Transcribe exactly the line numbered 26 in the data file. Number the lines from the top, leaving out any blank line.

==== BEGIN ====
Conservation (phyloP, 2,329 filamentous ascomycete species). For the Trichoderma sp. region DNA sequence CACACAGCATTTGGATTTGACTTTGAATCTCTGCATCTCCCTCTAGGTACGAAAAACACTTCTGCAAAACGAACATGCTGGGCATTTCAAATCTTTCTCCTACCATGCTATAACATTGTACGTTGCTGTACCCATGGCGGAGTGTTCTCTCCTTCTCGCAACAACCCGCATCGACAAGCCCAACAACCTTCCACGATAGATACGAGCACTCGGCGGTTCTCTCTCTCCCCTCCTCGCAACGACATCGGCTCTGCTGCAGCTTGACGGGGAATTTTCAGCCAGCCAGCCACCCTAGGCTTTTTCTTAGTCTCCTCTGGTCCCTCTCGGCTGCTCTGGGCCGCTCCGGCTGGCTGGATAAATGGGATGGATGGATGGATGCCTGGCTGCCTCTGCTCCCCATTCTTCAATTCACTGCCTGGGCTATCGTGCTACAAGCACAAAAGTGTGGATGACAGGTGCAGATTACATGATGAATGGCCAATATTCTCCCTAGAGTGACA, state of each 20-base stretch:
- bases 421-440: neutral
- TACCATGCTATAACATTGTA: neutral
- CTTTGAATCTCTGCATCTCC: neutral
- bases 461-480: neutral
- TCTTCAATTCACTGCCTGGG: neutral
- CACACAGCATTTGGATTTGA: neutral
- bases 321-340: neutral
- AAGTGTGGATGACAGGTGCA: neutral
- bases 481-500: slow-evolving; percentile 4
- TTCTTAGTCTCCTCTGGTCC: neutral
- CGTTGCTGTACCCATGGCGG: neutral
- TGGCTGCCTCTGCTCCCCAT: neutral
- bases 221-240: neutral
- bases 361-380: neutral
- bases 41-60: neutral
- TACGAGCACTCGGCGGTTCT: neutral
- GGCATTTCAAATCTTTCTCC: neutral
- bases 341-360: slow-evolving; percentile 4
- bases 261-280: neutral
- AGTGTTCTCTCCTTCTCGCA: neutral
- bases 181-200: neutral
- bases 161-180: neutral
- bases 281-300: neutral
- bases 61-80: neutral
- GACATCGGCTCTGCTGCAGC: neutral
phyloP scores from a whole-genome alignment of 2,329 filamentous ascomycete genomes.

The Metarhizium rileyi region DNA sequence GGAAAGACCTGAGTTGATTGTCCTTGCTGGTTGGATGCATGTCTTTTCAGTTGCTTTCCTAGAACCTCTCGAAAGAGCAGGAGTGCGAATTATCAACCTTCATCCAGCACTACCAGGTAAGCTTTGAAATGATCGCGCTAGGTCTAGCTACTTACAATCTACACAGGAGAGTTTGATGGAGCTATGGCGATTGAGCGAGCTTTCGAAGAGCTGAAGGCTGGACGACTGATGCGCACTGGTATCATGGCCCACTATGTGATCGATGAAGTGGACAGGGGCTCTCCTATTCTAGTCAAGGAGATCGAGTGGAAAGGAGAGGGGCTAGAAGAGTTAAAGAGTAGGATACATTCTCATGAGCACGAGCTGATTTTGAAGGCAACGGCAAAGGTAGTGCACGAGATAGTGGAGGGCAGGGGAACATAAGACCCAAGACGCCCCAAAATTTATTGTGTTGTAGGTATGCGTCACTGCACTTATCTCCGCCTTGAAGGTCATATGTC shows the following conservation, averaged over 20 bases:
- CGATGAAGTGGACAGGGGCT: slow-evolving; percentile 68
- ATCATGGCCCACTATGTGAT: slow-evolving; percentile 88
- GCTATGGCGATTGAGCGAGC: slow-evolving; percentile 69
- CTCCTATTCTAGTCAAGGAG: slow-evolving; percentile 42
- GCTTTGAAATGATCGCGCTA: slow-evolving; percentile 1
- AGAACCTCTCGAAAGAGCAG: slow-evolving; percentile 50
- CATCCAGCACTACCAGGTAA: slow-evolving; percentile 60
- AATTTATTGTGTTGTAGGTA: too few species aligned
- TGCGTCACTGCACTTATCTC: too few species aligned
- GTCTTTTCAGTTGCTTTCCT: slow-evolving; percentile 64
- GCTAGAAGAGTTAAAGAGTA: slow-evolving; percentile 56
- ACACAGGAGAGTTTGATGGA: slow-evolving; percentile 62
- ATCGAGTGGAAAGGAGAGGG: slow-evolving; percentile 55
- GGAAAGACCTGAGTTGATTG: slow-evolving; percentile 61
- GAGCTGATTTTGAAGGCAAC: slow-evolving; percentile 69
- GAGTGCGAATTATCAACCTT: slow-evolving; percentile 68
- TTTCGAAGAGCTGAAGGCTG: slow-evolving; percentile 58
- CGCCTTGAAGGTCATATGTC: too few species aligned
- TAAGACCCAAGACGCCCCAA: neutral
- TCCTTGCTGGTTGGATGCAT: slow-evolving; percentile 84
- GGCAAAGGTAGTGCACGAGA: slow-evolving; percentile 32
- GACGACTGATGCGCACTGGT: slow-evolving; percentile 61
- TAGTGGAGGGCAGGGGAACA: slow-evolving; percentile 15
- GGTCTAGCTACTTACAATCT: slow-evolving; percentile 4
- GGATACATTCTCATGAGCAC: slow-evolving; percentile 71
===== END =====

- GACATCGGCTCTGCTGCAGC: neutral